Well, it hasn’t been the best of years. I’ve spent most of it heavily medicated, curled up in beds or baths at home or in hospital. However, there have been some highlights, and the extended period of time at home made me remember some stuff I’d forgotten, like how important philosophy is to me, and how much I enjoy spending time alone.
This morning I went downstairs and the postman handed me a package from my mother. She’d sent a bunch of stuff I’d created as a child, which I opened with some apprehension because my childhood doesn’t exactly lend itself to nostalgia.
But it was fucking hilarious, and also interesting to see just how much of my personality hasn’t really changed…
This week has been better than the two weeks that preceded it. I’ve done more work, which was fun, and read fewer books but done a lot of sleeping. I’ve also watched every episode of Would I Lie To You? David Mitchell is fantastic. So angry! So sarcastic! SO DAMN RELATABLE.
The ways in which people interpret the world have always amazed and intrigued me. How two people can look at the same situation, be armed with the same knowledge about it, and yet still come out with different conclusions (aka ‘politics’). How two people can have a very similar experience and yet react in wildly different ways. How something that can floor one person won’t bother another.
But even more subtly: how the individual ways in which we think about the world – our personal hermeneutics – help us to see things through a unique lens.
I was finally feeling more alive again this week, having essentially spent three weeks asleep. I caught up on a bit of work, and read some stuff, and watched some stuff, and generally had a fairly relaxed time.
Well, apart from nearly making a chemical weapon in my bathtub when a giant spider appeared in it. That wasn’t so relaxing. (There are no pictures of spiders in that post. Or this one.)
As we all know, I’ve been stumbling through life a bit pathetically over the past few months, after my internal organs started trying to kill me. They probably won’t succeed, because they haven’t succeeded any other time they’ve tried and because I’m getting treatment, but in the meantime I’m pretty much housebound, except for occasional trips to the supermarket at the end of the road on days when I have enough energy to walk there.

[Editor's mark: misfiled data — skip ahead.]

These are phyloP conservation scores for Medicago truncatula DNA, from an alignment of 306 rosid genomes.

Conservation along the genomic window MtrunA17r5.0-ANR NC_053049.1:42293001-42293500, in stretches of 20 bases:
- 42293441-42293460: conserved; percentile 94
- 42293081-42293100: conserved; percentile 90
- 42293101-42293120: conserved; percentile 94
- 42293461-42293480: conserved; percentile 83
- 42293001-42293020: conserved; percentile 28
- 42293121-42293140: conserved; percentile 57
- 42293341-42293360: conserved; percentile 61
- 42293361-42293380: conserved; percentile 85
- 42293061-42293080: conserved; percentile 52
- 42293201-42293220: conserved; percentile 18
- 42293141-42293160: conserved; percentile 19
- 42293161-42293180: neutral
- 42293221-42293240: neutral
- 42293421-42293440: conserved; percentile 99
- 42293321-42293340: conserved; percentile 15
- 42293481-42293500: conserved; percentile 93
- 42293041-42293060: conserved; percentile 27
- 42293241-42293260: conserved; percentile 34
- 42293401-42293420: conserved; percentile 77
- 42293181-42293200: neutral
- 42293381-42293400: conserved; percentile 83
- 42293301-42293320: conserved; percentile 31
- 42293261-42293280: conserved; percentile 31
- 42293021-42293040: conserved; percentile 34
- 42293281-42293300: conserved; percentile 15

Yesterday was one of those days (yay!) and I went to buy some washing up sponges and some pears. Now that I can sometimes eat successfully, I am experimenting with different foods. So far most non-citrus fruits seem to be OK most of the time (double yay).
On my way there I bumped into a friend whom I haven’t seen since just before I got ill. We had a brief conversation, then he went on his way, I did my shopping and came home. On the way back I realised that his reaction has been a textbook example of the best way to act when someone you know is seriously ill. I know it’s a subject that’s understandably difficult for a lot of people – what should I say? when should I say it? is it OK to ask stuff? – so I thought I’d use him as an example and write a post about it.
…because this is how these things go. One day I’m swimming for three quarters of an hour, pounding laps up and down the pool, walking home in the light mist of rain under the orange glow of the street lamps, climbing the stairs to my flat, winding down with a book for the evening, getting into bed feeling almost well.
And then the next day I wake up and my ribs are aching and I taste blood in the back of my throat, and it feels like there is acid coursing through my veins. On the way up the stairs from my bedroom I stumble into the wall and have to rest there for a moment, because seven steps is just too many to be able to climb in one go. I try to work, of course, because I am me and that is what I do, but ultimately I have to admit defeat and pull a blanket around my shivering skin and curl up on the sofa.